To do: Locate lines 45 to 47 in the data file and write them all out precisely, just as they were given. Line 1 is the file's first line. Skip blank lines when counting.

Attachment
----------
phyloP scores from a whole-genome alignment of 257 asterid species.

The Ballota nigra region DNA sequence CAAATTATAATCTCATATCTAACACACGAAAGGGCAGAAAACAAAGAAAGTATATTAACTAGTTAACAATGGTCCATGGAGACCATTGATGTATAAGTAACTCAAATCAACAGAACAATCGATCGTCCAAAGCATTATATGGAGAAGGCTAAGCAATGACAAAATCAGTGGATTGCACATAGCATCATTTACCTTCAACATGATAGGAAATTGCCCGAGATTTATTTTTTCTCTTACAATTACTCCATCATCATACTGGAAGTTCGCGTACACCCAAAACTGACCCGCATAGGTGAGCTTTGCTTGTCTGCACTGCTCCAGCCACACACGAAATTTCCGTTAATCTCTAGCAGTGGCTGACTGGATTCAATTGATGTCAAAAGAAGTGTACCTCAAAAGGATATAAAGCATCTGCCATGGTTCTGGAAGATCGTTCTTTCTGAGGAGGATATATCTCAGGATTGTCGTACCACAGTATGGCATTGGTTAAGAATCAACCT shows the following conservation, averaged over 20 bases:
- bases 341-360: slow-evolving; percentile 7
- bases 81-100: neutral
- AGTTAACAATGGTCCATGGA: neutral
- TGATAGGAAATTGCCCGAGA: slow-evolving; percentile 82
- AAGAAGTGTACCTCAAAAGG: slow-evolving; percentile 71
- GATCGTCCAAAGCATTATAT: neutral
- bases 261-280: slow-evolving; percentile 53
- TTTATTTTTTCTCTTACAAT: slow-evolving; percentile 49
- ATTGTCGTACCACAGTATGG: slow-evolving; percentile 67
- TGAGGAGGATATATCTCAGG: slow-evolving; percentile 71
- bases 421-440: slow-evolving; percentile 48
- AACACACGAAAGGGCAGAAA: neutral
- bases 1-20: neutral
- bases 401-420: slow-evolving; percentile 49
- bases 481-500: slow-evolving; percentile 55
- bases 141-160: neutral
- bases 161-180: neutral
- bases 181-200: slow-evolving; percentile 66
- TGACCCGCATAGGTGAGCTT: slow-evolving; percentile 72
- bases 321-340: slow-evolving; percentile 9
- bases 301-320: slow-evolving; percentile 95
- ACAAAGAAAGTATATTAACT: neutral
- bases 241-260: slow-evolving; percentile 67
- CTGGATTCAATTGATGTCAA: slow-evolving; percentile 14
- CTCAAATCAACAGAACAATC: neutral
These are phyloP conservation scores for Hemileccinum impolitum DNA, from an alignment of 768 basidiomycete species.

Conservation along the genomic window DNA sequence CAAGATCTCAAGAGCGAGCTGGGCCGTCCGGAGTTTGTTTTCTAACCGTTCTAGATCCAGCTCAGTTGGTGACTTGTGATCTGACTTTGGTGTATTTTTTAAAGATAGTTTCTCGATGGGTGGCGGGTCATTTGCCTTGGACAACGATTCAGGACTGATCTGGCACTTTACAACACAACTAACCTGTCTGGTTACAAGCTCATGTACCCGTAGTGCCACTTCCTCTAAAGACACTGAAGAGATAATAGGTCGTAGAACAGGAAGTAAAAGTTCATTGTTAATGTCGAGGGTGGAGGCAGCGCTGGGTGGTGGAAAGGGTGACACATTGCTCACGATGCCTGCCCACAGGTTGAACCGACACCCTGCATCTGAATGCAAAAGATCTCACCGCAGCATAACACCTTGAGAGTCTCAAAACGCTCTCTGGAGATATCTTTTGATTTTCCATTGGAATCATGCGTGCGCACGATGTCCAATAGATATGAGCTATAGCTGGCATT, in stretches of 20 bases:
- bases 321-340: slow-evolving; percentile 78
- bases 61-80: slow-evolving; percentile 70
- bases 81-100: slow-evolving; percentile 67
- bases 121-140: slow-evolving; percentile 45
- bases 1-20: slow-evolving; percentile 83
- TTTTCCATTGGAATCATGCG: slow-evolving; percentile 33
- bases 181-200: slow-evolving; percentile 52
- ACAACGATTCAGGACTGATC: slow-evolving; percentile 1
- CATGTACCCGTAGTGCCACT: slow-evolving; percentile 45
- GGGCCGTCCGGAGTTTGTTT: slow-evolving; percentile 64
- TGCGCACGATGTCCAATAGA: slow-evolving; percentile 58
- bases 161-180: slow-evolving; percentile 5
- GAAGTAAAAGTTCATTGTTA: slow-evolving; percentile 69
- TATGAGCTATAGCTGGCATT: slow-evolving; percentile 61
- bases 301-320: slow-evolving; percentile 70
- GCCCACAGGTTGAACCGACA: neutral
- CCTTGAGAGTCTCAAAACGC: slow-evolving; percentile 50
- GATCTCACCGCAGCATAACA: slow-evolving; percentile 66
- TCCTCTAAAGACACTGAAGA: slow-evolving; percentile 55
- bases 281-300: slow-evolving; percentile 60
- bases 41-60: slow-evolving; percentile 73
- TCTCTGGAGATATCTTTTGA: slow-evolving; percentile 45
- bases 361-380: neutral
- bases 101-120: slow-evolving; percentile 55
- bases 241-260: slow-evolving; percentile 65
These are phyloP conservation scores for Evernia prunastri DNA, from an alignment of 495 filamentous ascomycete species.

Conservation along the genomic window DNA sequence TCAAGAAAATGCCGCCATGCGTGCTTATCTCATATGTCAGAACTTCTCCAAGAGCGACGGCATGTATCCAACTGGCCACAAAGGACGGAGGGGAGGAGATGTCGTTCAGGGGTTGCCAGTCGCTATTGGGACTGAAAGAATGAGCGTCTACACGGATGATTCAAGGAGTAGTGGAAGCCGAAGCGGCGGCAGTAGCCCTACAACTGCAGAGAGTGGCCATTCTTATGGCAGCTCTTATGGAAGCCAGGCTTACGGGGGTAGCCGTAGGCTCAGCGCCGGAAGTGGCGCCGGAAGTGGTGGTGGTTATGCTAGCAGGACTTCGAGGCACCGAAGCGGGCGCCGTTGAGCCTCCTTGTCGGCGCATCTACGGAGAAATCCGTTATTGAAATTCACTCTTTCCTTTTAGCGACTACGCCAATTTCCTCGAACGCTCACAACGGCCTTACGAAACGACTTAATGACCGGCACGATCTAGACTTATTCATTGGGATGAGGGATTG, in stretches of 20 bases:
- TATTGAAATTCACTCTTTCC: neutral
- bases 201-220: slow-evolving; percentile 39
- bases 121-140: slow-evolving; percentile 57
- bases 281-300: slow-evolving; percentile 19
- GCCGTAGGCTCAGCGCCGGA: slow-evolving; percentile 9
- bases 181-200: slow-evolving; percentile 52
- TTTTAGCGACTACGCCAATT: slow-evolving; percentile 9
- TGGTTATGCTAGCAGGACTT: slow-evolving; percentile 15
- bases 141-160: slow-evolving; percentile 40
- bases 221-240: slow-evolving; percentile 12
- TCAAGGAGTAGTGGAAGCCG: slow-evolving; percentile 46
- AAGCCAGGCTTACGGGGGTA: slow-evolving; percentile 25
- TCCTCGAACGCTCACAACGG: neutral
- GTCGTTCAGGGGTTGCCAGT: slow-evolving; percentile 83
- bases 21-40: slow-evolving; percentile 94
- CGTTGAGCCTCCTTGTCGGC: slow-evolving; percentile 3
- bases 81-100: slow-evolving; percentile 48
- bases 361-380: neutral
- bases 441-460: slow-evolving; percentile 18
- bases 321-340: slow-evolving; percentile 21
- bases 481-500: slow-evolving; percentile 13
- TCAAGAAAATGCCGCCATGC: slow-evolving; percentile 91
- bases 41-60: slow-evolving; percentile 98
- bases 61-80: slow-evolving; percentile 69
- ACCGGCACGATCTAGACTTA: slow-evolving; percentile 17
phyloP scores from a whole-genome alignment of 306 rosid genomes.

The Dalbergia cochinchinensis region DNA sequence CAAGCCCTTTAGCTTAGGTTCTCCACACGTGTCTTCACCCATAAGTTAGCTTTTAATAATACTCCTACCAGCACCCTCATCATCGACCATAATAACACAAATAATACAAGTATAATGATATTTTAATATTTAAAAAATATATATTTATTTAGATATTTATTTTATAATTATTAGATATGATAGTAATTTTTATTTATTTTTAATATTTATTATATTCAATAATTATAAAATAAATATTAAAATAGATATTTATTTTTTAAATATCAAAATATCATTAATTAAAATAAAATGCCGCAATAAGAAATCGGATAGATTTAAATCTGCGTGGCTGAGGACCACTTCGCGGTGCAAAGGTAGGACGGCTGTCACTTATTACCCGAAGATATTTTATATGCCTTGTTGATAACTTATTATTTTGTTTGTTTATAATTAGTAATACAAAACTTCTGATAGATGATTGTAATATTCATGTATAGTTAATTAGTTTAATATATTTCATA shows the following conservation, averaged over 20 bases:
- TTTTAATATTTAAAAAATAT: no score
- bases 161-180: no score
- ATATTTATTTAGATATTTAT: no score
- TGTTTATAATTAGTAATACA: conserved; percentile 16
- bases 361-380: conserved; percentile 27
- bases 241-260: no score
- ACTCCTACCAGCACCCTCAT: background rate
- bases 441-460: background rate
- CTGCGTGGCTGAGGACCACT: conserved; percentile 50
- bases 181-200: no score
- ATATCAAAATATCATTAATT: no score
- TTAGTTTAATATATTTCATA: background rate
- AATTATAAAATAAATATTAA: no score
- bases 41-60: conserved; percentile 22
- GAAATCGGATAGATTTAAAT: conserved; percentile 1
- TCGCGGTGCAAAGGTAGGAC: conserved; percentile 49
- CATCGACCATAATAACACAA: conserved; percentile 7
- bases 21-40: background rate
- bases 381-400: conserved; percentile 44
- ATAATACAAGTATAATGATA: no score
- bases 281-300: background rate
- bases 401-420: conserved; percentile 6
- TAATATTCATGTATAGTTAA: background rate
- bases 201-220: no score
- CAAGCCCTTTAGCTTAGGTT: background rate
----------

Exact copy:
- GCCCACAGGTTGAACCGACA: neutral
- CCTTGAGAGTCTCAAAACGC: slow-evolving; percentile 50
- GATCTCACCGCAGCATAACA: slow-evolving; percentile 66